We learned that he said, "You don't give tonic to the fish that is suffering from the effects of polluted water; you have got to change that water ... the environment."
We religious frequently move from city to city or even to other countries. Despite those changes, the only thing that we carry from place to place is our mission — to look lovingly, listen carefully, discern prudently and accept respectfully.
I often turn to the Lord, and ask him to show me the way. At one point in my life, a group of young village boys and girls would gather with me three times a week to talk, listen, and act — and that was the foundation of Jesus' mission entrusted to me and my love relationship with him. It continued for five years until I was transferred to another place.
In the words of Cardijn, "We are still at the beginning, we are always at the beginning, we are just beginning." And humility teaches us that our contribution is like a single grain of sand on the seashore.
In the 2018 youth synod, Pope Francis listened to youthful voices from all over the world, and he seems convinced that youth will have a great impact. In his apostolic exhortation Christus Vivit, he challenges them to be their best.
Looking back on 14 years of my own youth ministry, I cherish every moment — ups and downs, challenges and complications.
A 28-year-old man — whom I had met when he was 12 years old — reminded me:
You forced me to go to church. You have punished me. Maybe that time I was not obeying you. But now I realize that all things you have done with me were to bring me to the right path. Thank you, sister, for all the things you have done for me and sorry for not obeying you. I have never seen anyone like you who walked a long distance and came to my home, pulled and pushed me to the church. Miss you.
Francis exhorts each one of us acting as animators to accompany youth in a time of new technology and transformative social changes. He affirms the sacred time of youth as a time of dreams and decision, of maturity, courage, discernment and valiant commitment.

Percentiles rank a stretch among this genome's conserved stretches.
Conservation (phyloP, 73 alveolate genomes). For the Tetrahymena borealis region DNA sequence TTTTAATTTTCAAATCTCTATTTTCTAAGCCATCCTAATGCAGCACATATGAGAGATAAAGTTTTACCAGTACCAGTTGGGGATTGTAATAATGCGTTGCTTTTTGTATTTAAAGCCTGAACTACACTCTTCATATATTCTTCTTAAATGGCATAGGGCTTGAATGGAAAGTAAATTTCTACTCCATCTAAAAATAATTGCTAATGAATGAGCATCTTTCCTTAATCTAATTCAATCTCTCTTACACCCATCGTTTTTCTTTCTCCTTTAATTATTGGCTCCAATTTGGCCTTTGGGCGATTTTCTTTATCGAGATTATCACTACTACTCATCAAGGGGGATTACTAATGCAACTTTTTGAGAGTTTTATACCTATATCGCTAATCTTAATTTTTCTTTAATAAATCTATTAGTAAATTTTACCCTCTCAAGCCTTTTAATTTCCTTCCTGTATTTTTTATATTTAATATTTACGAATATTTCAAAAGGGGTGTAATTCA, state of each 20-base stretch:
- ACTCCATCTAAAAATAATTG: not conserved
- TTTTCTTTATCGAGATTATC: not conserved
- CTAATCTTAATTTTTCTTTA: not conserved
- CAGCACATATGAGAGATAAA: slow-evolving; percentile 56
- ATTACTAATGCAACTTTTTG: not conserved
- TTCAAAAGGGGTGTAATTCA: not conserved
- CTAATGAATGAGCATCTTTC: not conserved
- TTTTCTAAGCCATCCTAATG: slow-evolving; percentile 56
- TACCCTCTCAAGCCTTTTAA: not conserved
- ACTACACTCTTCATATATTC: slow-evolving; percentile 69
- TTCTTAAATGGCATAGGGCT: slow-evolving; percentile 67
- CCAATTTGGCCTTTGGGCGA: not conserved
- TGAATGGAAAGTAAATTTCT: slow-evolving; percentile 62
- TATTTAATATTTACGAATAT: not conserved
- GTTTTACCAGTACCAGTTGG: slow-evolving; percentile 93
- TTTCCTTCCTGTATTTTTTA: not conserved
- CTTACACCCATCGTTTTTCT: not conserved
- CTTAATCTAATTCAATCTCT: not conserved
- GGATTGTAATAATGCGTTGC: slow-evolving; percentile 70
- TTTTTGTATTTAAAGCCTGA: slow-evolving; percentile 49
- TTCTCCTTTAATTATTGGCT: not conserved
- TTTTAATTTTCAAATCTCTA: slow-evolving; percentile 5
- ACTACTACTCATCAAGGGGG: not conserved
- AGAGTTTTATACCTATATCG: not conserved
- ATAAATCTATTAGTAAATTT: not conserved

Therefore, we are to challenge them to take the path of generous sacrifice and faithful companionship with peers, family, neighbors and elders.
All my encounters with youth have convinced me that with their commitment and bold initiatives, young adults can change the world. The Spirit awakens each one to be a God-seeking and not a self-seeking person.
If I allow the river of my life to flow in the direction God has planned, then God, creation and others will have a place in my life and I will be a God-seeking person. Treasuring the treasures of life will give meaning to my existence.
The river supports a large population of many animals and several hundred species — big and small. So, too, each of us has a place in the world and a reason to live, and we have the resilience to face any adversity, to withstand any storm. We can see light at the end of a dark tunnel. We can look beyond the struggles of life.
[Sr. Lidwin Fernandes belongs to the North Province of Ursuline Franciscan Sisters in India. She is the former national coordinator at Young Christian Students and Young Students Movement of India. Currently, she serves as the executive secretary of the Women's Commission of the Catholic Bishops' Conference of India.]